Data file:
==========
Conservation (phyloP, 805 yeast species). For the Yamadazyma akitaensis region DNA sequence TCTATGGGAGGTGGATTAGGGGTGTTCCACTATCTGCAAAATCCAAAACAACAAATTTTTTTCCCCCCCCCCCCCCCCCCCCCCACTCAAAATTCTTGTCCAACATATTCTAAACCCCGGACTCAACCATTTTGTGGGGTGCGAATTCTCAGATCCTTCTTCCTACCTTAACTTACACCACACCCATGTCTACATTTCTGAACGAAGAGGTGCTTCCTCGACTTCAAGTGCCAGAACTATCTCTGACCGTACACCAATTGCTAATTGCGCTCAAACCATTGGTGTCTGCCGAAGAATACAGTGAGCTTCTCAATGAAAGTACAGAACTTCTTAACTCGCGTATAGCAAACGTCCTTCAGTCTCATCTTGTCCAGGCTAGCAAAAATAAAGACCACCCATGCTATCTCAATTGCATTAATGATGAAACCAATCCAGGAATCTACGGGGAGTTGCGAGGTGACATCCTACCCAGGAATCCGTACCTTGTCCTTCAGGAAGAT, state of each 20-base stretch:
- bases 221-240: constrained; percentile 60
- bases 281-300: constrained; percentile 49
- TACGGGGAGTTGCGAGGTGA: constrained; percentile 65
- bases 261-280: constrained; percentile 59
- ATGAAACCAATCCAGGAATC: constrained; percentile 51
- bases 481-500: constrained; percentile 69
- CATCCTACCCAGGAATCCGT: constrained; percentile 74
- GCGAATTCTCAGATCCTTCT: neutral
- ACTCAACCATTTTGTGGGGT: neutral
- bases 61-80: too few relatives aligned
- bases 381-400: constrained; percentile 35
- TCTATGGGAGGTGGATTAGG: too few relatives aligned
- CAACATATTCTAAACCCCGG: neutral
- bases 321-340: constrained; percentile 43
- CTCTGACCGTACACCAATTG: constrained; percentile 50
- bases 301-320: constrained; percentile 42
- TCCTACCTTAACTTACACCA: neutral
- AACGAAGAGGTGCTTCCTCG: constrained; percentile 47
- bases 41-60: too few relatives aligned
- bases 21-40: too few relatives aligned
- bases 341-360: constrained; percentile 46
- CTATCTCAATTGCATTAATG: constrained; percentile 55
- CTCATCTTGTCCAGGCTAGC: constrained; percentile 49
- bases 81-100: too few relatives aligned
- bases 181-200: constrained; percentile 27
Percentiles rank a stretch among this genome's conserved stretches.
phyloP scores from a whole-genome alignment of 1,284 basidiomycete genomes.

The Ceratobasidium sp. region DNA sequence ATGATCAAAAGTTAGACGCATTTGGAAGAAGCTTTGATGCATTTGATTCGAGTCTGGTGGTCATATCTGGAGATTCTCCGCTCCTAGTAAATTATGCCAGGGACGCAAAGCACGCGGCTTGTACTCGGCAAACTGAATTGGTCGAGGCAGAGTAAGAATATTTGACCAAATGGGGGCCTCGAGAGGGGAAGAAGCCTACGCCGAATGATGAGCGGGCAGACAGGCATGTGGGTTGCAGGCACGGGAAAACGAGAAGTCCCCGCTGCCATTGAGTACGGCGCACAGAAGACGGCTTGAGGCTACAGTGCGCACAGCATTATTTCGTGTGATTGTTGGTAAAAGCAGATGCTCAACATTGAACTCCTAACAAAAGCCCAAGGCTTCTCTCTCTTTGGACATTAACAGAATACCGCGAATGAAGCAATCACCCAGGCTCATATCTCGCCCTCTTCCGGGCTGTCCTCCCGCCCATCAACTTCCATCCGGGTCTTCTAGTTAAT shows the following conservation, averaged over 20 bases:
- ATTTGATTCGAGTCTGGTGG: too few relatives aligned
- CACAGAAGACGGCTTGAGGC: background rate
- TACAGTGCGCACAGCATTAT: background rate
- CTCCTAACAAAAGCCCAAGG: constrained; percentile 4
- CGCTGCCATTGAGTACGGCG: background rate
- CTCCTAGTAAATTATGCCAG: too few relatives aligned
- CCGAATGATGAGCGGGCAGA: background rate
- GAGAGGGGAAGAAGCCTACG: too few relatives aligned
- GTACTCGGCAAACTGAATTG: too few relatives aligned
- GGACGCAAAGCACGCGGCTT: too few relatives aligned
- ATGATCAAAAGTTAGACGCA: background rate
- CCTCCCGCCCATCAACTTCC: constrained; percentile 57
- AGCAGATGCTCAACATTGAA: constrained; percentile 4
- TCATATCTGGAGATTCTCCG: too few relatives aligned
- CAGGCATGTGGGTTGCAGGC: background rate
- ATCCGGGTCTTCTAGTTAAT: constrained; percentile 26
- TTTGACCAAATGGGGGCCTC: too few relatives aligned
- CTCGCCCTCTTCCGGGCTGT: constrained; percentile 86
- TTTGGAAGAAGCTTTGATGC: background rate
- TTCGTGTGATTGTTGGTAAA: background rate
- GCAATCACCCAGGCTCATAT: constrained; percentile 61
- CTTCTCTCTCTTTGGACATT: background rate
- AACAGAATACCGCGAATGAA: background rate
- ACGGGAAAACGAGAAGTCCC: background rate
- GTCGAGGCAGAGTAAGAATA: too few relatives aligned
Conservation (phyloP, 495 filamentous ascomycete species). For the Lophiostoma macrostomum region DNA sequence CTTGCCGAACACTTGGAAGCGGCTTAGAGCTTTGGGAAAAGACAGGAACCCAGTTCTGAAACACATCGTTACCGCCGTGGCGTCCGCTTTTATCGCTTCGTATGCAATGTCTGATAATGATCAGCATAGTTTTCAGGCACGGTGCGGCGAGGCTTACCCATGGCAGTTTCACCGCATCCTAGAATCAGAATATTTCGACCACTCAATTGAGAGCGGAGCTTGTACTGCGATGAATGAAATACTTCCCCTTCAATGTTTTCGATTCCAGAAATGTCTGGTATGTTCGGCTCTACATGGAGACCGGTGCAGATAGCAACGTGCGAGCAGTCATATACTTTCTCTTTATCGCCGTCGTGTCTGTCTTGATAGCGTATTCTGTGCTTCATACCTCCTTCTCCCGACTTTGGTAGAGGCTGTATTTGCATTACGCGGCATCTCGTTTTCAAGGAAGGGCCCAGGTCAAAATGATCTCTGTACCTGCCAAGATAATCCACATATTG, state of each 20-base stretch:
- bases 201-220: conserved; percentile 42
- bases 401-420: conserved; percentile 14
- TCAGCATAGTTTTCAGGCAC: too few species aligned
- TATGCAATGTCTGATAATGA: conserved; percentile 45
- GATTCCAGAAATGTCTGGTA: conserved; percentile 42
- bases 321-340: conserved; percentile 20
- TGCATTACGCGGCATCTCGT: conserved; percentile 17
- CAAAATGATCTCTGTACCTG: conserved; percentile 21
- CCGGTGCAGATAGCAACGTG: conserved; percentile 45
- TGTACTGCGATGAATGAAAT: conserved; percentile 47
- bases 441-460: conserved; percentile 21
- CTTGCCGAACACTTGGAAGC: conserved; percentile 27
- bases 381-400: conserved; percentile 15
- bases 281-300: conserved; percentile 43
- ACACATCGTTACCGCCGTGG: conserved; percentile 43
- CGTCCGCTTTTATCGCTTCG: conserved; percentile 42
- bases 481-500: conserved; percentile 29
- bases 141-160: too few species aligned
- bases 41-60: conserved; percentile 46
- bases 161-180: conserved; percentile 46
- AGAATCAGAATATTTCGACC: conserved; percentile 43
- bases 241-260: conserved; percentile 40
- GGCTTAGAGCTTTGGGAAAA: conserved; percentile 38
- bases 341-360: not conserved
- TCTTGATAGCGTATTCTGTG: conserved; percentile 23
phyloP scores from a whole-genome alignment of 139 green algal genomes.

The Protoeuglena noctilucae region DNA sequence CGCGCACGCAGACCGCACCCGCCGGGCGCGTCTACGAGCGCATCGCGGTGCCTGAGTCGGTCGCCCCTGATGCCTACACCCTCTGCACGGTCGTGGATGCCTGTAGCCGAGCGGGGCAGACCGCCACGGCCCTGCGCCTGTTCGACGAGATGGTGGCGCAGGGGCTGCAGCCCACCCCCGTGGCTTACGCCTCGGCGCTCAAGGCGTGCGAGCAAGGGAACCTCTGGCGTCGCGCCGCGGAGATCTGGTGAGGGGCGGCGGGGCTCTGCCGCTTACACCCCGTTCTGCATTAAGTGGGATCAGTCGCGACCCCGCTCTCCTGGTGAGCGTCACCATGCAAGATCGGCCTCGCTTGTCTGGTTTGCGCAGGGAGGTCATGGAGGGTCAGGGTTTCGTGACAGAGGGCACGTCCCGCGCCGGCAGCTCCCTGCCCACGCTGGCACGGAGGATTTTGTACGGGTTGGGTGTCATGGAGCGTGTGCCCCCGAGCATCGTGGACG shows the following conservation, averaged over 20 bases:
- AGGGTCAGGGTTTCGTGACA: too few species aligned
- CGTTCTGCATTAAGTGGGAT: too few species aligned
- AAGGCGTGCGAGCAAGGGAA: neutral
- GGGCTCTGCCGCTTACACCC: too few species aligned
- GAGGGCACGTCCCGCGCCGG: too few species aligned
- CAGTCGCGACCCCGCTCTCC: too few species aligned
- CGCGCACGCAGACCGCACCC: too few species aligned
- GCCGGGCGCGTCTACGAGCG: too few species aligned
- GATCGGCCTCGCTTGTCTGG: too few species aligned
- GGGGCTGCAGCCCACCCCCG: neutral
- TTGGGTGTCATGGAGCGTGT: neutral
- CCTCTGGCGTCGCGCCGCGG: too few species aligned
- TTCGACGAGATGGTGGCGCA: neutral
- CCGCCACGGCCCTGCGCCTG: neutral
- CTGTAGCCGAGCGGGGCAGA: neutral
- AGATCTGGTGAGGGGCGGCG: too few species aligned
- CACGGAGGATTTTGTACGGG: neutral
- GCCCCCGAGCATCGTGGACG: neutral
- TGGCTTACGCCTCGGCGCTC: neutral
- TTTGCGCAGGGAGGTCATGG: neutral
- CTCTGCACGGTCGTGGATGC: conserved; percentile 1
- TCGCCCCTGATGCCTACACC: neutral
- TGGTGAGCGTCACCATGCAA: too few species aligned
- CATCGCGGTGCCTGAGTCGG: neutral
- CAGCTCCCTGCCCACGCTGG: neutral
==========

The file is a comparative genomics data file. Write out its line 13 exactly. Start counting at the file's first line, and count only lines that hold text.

- TCTATGGGAGGTGGATTAGG: too few relatives aligned